New Book Highlights Critical Role of Logistics in WWII

New Book Highlights Critical Role of Logistics in WWII

Monday, March 28, 2022

Logistics are back in the news in light of Russia’s struggles in the early phase of the war against Ukraine. Their troubles on the ground have been ascribed to poor planning and problems with supply lines, which are particularly notable given that Ukraine is a bordering nation.

Contrast that situation with the U.S. Army’s operations in World War II. The U.S. opened its campaign against the Nazis on another continent, thousands of miles from home ports, using technologies from almost a century ago.

Colonel David D. Dworak, US Army retired, has examined the challenges of developing that extensive support network in the latest title in the AUSA Book Program, War of Supply: World War II Allied Logistics in the Mediterranean.

The AUSA Book Program sat down with Dr. Dworak to discuss the book and how superior logistics gave the Allies a strategic advantage, ultimately paving a path to victory.


AUSA: What drew you to the subject of logistics as the topic for your book?

Dworak: I served as a military logistician for over 30 years and have been disappointed that there are only a few books that address military logistics and theater level administrative support. Modern history shows time and again that the support structure of a theater of operations is often directly related to the outcome of a campaign.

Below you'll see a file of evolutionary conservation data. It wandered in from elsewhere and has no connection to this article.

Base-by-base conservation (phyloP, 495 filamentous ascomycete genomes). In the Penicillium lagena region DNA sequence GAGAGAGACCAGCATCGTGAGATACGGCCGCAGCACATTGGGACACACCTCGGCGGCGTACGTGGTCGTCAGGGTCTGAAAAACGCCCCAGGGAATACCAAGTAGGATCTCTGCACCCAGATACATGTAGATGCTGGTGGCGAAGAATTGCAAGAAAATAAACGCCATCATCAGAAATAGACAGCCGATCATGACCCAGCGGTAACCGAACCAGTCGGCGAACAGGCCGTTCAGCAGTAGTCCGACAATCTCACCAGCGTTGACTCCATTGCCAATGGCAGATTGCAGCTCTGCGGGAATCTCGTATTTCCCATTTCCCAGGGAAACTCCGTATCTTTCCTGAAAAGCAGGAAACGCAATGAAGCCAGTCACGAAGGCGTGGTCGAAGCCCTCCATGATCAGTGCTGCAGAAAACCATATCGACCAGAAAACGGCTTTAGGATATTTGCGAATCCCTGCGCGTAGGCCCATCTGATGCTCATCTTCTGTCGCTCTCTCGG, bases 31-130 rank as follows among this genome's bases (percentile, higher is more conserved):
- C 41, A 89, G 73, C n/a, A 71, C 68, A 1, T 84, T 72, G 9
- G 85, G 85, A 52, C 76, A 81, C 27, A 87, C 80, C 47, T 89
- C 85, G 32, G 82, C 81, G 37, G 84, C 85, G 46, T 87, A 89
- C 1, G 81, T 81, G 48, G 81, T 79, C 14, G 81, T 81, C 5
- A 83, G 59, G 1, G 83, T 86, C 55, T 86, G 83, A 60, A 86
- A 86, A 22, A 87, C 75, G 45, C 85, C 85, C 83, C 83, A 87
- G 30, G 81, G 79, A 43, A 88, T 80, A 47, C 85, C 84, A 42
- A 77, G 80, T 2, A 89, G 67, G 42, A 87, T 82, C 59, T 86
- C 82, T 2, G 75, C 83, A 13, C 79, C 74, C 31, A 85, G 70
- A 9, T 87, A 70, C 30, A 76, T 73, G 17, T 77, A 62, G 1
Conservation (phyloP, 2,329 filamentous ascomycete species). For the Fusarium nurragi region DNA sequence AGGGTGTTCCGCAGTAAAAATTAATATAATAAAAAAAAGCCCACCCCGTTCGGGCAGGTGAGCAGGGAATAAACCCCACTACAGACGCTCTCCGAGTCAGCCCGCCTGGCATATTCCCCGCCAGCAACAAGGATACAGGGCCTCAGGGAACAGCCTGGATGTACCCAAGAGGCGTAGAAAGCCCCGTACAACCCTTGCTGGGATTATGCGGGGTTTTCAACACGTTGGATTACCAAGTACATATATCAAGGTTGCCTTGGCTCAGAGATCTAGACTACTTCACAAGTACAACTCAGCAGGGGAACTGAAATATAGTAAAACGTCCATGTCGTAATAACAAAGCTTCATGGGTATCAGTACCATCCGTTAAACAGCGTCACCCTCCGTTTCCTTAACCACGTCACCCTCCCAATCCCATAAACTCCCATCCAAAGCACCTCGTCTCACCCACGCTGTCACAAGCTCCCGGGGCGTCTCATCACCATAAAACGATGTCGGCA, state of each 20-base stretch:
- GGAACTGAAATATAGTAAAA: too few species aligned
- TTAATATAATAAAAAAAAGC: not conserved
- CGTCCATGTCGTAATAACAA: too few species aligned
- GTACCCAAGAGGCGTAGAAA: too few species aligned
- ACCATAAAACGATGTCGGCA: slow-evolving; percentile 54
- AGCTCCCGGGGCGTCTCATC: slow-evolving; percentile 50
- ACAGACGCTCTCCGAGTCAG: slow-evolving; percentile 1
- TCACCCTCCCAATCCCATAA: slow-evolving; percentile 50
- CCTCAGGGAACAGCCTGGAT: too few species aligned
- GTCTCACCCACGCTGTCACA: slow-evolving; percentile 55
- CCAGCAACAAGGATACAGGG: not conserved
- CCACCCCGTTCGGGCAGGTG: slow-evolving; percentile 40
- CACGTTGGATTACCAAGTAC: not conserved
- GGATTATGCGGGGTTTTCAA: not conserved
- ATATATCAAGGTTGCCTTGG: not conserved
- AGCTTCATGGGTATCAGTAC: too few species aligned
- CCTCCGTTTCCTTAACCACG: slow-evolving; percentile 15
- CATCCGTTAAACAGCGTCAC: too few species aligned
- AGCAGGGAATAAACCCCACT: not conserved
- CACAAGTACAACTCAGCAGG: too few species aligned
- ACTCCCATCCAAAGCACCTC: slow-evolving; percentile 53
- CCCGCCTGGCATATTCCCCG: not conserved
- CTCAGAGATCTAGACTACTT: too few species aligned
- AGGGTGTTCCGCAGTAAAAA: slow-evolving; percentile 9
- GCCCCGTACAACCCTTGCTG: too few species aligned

AUSA: How did logistics in the Mediterranean differ from those of other theaters of WWII?

Dworak: The Mediterranean was unique in that it required large joint and combined operations across large land masses, often in austere conditions. Size was also a factor, as the combined armies of Germany and Italy were more than twice the number of Japanese land forces.


AUSA: How do you respond to those who say that Allied victory was essentially guaranteed because of economic advantages?

Dworak: German Chancellor Bethmann-Hollweg referred to his nation’s entry into the First World War as “rolling the iron dice.” This is a great analogy because there are no guarantees in war. Access to resources and a robust industrial base may give a nation an advantage, but these mean little if it can’t get the right things to the right people at the right place and time.


AUSA: What insights do you have on Russian logistical troubles in the invasion of Ukraine?

Dworak: The current situation in Ukraine is a great case study on the relationship between combat and support. One cannot ignore the physics of logistics, such as time, distance, requirements, capacity, and environment. For the Russians, conducting a major field exercise in Belarus just prior to the invasion was mystifying—it takes time to repair equipment and refill stockage levels. And the spring mud is channelizing Russian movement, which provides Ukraine with opportunities to interdict their logistics chains.


AUSA: What’s the most important lesson would you like today’s U.S. Army to take from your book?

Dworak: It is easy to be enamored by the stories of celebrated generals and famous battles.  What we cannot ignore are all the things that occur behind the scenes, setting conditions for victory or defeat.


To order a copy of War of Supply, please visit